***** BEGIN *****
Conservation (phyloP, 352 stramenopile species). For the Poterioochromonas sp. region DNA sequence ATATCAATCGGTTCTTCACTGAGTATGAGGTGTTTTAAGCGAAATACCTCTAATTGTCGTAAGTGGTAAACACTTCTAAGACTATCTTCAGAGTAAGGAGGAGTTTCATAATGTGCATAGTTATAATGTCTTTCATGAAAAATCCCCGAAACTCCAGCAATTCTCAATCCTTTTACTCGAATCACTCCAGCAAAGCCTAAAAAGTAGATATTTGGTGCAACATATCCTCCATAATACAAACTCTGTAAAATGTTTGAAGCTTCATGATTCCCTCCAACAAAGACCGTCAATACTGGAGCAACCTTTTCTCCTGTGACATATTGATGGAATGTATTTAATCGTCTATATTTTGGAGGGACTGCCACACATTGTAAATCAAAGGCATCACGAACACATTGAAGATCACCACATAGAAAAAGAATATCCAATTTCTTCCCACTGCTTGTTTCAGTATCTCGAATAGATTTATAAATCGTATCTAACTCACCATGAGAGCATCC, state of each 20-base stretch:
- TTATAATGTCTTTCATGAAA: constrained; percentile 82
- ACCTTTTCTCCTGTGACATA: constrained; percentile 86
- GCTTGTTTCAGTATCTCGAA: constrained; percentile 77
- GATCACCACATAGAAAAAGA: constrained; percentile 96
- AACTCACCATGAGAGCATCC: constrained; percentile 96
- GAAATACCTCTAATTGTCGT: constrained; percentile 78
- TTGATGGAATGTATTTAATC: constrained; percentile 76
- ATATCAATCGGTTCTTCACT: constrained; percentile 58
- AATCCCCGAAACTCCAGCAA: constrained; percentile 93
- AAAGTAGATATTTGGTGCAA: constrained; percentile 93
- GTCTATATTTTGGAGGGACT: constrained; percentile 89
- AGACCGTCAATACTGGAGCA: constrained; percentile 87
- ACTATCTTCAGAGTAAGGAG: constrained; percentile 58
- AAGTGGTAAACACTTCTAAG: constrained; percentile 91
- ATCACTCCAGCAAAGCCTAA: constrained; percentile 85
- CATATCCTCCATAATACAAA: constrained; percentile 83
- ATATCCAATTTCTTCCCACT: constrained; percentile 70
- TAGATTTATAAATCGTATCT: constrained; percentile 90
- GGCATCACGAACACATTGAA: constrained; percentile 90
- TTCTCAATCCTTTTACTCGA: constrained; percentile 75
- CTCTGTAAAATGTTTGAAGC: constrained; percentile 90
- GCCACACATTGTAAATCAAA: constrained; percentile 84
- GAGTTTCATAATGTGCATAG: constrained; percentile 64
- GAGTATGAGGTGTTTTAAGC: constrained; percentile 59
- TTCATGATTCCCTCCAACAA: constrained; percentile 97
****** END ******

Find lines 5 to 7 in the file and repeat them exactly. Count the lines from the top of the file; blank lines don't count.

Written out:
- GATCACCACATAGAAAAAGA: constrained; percentile 96
- AACTCACCATGAGAGCATCC: constrained; percentile 96
- GAAATACCTCTAATTGTCGT: constrained; percentile 78